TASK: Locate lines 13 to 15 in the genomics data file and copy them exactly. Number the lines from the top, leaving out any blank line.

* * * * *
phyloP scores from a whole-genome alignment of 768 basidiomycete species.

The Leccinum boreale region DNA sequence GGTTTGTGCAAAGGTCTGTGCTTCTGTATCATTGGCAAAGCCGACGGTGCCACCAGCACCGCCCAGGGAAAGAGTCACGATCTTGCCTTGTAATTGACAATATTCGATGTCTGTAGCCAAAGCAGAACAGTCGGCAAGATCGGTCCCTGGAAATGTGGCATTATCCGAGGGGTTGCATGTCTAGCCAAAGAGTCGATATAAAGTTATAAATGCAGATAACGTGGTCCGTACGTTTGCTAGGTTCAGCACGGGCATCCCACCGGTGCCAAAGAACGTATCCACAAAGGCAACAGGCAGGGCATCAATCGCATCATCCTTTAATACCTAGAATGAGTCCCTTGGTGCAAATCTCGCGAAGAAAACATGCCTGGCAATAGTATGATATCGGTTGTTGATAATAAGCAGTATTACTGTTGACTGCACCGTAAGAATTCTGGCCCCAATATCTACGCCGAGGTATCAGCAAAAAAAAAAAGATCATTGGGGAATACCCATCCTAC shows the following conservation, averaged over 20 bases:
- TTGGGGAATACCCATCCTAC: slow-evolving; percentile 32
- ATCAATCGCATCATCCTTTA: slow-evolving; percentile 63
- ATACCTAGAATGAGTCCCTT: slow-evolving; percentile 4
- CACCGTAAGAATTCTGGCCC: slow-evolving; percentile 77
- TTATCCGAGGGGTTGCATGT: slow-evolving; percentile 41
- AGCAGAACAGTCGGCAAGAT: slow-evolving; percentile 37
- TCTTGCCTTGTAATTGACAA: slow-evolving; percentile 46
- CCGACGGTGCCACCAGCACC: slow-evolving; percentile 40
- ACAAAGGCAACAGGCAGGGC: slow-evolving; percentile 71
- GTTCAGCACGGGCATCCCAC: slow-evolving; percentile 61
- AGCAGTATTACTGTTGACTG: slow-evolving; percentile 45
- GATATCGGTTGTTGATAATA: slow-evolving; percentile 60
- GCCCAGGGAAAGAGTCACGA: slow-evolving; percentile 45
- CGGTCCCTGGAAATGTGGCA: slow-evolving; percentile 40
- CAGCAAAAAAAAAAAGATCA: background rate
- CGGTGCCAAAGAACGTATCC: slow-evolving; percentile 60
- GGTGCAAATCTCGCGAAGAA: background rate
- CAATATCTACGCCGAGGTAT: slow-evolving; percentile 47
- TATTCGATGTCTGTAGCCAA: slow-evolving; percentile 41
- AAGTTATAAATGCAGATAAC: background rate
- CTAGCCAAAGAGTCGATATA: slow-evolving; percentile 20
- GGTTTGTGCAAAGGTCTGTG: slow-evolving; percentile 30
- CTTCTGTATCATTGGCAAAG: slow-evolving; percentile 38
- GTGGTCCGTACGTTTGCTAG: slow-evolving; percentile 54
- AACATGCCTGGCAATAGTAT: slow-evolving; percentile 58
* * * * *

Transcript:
- AGCAGTATTACTGTTGACTG: slow-evolving; percentile 45
- GATATCGGTTGTTGATAATA: slow-evolving; percentile 60
- GCCCAGGGAAAGAGTCACGA: slow-evolving; percentile 45